Hilfenhaus not so predictable this time
Ben Hilfenhaus has lifted himself out of the rut of predictability that made him look so innocuous during the Ashes last summer, and will be a far more versatile performer should he bowl against India's batsmen on Boxing Day.
So says Hilfenhaus' state captain, George Bailey, who was frank in his assessments and advice to the Tasmanian swing bowler on his return to Sheffield Shield ranks after Alastair Cook and others in the England batting line-up had so humbled his methods.
Under the guidance of Bailey and the Tigers' bowling coach Ali de Winter, 28-year-old Hilfenhaus has endeavoured to use a wider range of angles on the bowling crease this summer, a favoured tactic of skilful bowlers for more than a century. He is also striving for a fuller length.
"Hilfy last year had become quite predictable," Bailey told ESPNcricinfo. "He could replicate the same ball over and over but at Test cricket, once players were in he found it hard to actually break through and get a wicket.
"So aside from getting over some niggling injuries, which he's carried for quite some time - he's certainly bowling a bit quicker and is a bit stronger this year - is just a bit more variety at the crease, being able to bowl wider of the stumps, and bowl different balls rather than just the outswinger."
The adjustment of Hilfenhaus' approach has not been an entirely seamless process, for his dependable, uncomplicated character does not always take readily to change. Bailey said Hilfenhaus had needed to see results in his new methods before he committed to them fully. He also had to return his bowling action to the full-bodied style that first earned him a Test spot, rather than the self-protecting adjustments he had made to alleviate the pain of knee tendinitis, to the detriment of his pace and swing.
"He's certainly trying to come from different areas [on the crease] a bit more, Bailey said. "He's also had a bit of trouble with knee tendinitis, and I don't think he did it consciously but he just slightly adjusted his action and was bowling around his front knee a bit more. And he does bowl from quite close to the stumps, so if he was swinging it, it was swinging a little early, rather than coming a little wider of the crease and angling in at the stumps before taking it away.
"Hilfy is someone who needs to see the results before he believes something, but there is no doubt I think if he can learn to use the crease a bit more, come from wider and angle in before taking it away, he will not need to swing it as much as he thinks he needs to.
"He's certainly done that for periods, he's starting to bowl a better length that suits him, giving him the chance to move the ball, because he has got a skill that not a great deal of bowlers in Australia have in terms of being able to swing the ball at pretty good pace. He's still working on those things and working pretty hard."
Bailey sensed a certain impatience about Hilfenhaus last summer, as his hard-won place in the Test team was slipping away from him. Seeking a startling bag of wickets to re-assert himself, he may have lost sight of the patience and persistence that gave him a baggy green cap in the first place.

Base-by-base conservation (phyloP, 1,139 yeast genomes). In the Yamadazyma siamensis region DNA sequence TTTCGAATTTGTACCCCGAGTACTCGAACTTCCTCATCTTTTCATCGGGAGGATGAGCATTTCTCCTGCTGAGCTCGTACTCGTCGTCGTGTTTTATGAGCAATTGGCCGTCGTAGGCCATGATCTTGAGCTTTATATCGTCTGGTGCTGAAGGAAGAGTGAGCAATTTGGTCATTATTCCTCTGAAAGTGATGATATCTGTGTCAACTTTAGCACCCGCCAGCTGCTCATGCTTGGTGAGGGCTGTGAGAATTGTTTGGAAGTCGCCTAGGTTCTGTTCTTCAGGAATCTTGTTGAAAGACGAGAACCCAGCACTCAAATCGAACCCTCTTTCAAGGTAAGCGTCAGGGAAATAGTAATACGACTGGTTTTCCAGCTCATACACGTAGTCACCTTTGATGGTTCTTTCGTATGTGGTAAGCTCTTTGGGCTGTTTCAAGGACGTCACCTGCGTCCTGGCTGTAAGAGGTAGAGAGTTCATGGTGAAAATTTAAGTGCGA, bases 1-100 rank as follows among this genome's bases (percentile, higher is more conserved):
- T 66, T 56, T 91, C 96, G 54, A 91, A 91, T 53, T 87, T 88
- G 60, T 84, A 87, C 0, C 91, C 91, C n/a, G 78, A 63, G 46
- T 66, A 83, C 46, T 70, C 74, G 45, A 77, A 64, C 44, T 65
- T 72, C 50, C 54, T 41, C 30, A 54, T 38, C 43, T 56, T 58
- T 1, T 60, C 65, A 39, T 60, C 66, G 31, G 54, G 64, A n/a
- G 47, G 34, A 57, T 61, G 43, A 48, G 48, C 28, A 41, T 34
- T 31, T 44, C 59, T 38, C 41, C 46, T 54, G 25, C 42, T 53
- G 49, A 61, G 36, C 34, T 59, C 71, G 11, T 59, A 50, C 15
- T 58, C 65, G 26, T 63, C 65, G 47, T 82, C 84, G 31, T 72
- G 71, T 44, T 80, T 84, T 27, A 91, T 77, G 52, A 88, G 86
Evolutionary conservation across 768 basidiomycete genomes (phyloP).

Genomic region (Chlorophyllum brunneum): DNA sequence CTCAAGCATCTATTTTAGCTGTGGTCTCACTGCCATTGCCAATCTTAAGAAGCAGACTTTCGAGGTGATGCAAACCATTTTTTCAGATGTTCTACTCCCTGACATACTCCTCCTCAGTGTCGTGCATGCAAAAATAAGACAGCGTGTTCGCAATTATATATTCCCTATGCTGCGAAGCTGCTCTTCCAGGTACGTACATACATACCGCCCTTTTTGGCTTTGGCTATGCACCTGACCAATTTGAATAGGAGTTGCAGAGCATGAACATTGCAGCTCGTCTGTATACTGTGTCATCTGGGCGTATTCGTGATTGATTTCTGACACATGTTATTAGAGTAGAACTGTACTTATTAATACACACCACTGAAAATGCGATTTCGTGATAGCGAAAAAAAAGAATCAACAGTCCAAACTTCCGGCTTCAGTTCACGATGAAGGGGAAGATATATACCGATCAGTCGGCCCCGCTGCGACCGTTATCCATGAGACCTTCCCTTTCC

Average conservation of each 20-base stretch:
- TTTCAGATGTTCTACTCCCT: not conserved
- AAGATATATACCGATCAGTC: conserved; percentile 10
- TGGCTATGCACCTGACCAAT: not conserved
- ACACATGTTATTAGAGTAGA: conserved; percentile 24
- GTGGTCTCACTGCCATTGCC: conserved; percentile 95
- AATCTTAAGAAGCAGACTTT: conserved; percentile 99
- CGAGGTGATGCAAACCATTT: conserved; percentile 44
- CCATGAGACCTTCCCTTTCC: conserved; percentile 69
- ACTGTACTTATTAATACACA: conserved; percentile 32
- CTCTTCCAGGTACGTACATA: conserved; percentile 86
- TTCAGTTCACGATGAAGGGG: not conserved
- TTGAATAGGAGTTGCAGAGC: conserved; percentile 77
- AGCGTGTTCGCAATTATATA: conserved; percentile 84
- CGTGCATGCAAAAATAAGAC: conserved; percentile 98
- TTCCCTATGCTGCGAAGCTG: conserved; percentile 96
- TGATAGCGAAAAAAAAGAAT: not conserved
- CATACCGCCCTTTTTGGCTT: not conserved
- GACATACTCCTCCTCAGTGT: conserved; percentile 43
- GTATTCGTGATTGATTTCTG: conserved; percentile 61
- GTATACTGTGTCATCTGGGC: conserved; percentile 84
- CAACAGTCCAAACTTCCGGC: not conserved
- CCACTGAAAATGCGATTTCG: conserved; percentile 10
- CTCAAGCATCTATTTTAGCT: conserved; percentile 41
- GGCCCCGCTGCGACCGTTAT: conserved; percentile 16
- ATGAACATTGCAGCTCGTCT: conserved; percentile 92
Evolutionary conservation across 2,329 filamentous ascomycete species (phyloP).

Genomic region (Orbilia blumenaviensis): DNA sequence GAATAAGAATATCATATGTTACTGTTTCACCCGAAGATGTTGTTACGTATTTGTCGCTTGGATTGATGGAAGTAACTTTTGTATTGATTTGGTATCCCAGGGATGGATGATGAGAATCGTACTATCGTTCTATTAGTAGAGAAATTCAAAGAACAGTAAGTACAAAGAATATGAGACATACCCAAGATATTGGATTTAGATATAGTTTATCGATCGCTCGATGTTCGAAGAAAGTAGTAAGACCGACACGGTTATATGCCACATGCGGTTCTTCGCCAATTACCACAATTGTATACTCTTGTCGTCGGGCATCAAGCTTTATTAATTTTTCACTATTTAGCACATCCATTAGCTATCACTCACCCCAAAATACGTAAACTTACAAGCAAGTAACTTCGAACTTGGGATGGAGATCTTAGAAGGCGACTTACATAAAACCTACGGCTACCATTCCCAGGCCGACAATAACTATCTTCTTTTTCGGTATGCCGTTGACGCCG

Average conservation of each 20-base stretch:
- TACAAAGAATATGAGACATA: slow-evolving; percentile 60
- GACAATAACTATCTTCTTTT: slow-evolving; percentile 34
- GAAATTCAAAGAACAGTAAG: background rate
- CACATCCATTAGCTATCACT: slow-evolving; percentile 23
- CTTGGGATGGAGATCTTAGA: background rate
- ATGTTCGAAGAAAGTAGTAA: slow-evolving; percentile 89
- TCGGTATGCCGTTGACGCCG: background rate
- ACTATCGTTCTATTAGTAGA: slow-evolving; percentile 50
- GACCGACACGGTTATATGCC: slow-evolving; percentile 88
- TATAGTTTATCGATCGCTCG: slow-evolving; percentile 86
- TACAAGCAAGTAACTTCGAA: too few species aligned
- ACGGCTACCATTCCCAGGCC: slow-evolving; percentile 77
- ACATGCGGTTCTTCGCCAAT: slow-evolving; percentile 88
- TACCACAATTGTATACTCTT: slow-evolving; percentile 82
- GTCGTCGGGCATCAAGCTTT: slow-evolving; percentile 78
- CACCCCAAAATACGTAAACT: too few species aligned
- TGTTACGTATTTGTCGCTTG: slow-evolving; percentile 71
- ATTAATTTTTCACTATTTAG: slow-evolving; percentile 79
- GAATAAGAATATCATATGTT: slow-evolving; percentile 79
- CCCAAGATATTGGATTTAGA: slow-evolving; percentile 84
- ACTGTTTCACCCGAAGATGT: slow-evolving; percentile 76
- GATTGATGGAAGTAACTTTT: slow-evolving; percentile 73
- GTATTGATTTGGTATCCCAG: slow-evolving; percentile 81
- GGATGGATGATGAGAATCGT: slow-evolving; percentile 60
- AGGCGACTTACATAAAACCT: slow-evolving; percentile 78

"We've challenged him a bit this year at Tassie to bowl into the wind a bit more, rather than being a strike bowler all the time," Bailey said. "Whether Hilf felt it or not, I felt at times he felt his way back in was to take a big bag of wickets and so he was bowling to try to take wickets every ball, whereas this year he's been a bit more patient and willing to do the roles.
"If he's taking wickets that's fine, if he's not then he can tie up an end and help Luke [Butterworth] or James [Faulkner] or Xavier [Doherty] take wickets. He's just got back to enjoying his cricket a bit more and working hard for the team while providing a bit more variation. I'd still like to see him bowling a little fuller, but that's something we'll keep discussing when he gets the chance to play for Tassie.
"No doubt when he's at his best he's in Australia's best handful of fast bowlers. Looking at the Test series coming up and where they're going to be in their focus, being in England in 2013, I still think he's got a big part to play. It is good to see he's back in the mix."
Hilfenhaus returns to an Australian pace battery that is now singing from the simple hymn sheet of Craig McDermott, who has stressed the importance of bowling a full length to draw batsmen into drives and edges, even if a few more runs may accrue. Bailey said the method was neither new nor complicated, but could certainly be effective.
"It's not new information there, I think Greg Chappell before him was big on that, if you talk to Glenn McGrath and Jason Gillespie that's the length they bowled as well, I don't think it is rocket science in terms of a mantra," he said. "But that is the challenge, particularly as a young bowling group when you're playing against great batsmen and certainly some of these Indian players are.
"It can be pretty daunting to just keep throwing the ball up there full because you can get hurt a little bit on the scoreboard. The flipside is the rewards wickets-wise can be a lot greater, and it is as much about learning when you can go hard at that full length and when you need to restrict things and tie up an end."
Daniel Brettig is an assistant editor at ESPNcricinfo